Incidentally, last night decline now sees Lumber trading simultaneously at both its 50 Week Moving Average and its 200 Day Moving Average.

It is now the same price as seen in August 2000 and most recently as January 2021.

Its price has now sunk 52% in the past 5 weeks.

#meanreversion

June 18, 2021
by Rob Zdravevski
rob@karriasset.com.au

2nd chance to buy coffee

Coffee didn’t quite trade down to the $1.06 buy price I was looking for, as per my July 31, 2020 note. (see link below)

Instead, it carried on higher from the $1.15 level mentioned, towards a $1.34 high.

The chart below shows a trend line it hugged and held, until it didn’t.

A trader protecting their position may have placed a stop loss order about 1 cent below that trend line.

The long term supply disruption theme remains intact, however the short term gyrations have seen it trade back to its 200 day moving average albeit its not yet oversold.

I may have a second chance to buy coffee around the $1.05 level, but I’ll watch it closely for the velocity of the decline and whether it holds recent lows.

https://lnkd.in/eSrBa-i

September 29, 2020
by Rob Zdravevski
rob@karriasset.com.au

Iron Ore – As Good As It Gets

June 23, 2020

by Rob Zdravevski
Iron Ore – As Good As It Gets ?

Over the past 6 weeks, the price of 62% grade Iron Ore has risen 25%. It’s now trading around $102.

Prices have risen due to a combination of China’s factories and manufacturing returning to a “normalised” utilisation and Brazil shipping less ore.

The previous spike, in January 2019, saw Iron Ore price climb from $75 to $95 within 2 weeks and a subsequent surge to $125 occurred over the next 3 months.

This was mainly due to the collapse of a tailings dam in Brumadinho (owned by VALE), which also tragically resulted in lives being lost.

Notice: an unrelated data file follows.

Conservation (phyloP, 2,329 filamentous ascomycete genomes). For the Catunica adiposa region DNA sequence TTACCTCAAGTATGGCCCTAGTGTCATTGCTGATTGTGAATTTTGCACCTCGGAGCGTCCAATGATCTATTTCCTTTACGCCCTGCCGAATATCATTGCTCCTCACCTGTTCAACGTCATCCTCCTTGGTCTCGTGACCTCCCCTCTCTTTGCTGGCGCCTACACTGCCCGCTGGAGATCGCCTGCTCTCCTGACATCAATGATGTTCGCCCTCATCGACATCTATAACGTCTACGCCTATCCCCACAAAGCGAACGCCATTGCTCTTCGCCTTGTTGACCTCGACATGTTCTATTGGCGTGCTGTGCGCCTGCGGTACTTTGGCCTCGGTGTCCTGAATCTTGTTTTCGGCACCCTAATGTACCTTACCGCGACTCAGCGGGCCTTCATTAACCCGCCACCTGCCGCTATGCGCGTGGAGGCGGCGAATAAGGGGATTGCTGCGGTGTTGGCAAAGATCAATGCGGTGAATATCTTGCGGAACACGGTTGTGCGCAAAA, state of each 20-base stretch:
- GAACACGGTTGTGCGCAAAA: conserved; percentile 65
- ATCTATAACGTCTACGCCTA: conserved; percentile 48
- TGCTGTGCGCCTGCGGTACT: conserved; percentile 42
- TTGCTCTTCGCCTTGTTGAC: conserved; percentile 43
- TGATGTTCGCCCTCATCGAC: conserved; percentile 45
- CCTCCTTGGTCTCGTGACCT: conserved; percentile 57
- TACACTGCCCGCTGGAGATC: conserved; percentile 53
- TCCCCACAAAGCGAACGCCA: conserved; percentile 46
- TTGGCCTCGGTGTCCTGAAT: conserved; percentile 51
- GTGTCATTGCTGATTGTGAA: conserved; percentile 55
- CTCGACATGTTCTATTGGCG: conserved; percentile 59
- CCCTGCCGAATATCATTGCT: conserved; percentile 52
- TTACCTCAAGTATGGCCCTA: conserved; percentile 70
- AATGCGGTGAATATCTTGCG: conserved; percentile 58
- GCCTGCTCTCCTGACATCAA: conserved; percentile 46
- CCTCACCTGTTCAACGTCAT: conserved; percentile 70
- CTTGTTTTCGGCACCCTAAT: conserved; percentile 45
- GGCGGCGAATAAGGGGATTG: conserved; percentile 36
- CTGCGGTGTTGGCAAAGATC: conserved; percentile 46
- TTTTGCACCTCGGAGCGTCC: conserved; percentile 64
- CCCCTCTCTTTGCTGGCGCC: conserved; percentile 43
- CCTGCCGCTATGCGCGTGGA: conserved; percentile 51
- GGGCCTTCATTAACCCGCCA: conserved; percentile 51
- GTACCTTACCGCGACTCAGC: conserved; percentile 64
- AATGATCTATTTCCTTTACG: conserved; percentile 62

I can’t quite reason about the cause of the 2nd lurch higher as economies were at the tail-end of a 7-8 year economic cycle.

However, the price normalised back to over the next 4 months as Australian suppliers filled the gap.

<see chart below>

Today, the price of Iron Ore has risen again due to a Brazilian supply disruption aided by “newer news” that Brazil’s COVID-19 environment is worsening.

Once again, Australian iron ore miners seized the supply opportunity yet prices have continued to roar ahead.

It is at this point in time, that I now think, that this is as “good as it gets” for the Iron Ore price.

But I also have the following questions;

  • Can Brazil contractually sell Iron Ore to China below prices as seen in the spot and futures markets?
  • Is it true that Brazil produces a higher grade of Iron Ore than Australia?
  • Will Brazil’s cheaper labour and production give them an advantage?

If the answer to these 3 questions is “Yes”, they then qualify for two of the three “cheaper, better and faster” categories.

Brazil could also be “faster” getting ore to the port, although overall we need to keep in mind that it does take 45 days to ship Brazilian Iron Ore to China when compared to the 12 day journey for Australian suppliers.

Anecdotally, I can’t help speculate that Brazil is feeling the strain of lower export receipts and may start to push product through its ports with less hesitation.

Inversely, it’s naive to think that China’s importers are submissive “price-takers” of sensitively priced commodities.

And so, my analysis of the price action in the Singapore traded 62% TSI contract suggests the strength of the advance is waning, as it makes a “rounding top” of lower highs and lower lows, a change in trend is near and the price traded to extremes on various measures.

The “fat part of the trade” has been seen and I expect it to retrace and trade down to $92.

For those who disagree, I am curious what you think will “drive” the price higher from here and how much risk are you taken when compared to the reward on offer when looking at the whole picture?
Until next time,

Rob
Subscribe to my blog: www.robzdravevski.com

Drop me an email: rob@karriasset.com.au

Disclaimer

 

Some extra reading.

https://www.abc.net.au/news/2019-02-12/iron-ore-price-explainer-after-mining-dam-collapse/10800698?nw=0

https://en.wikipedia.org/wiki/Brumadinho_dam_disaster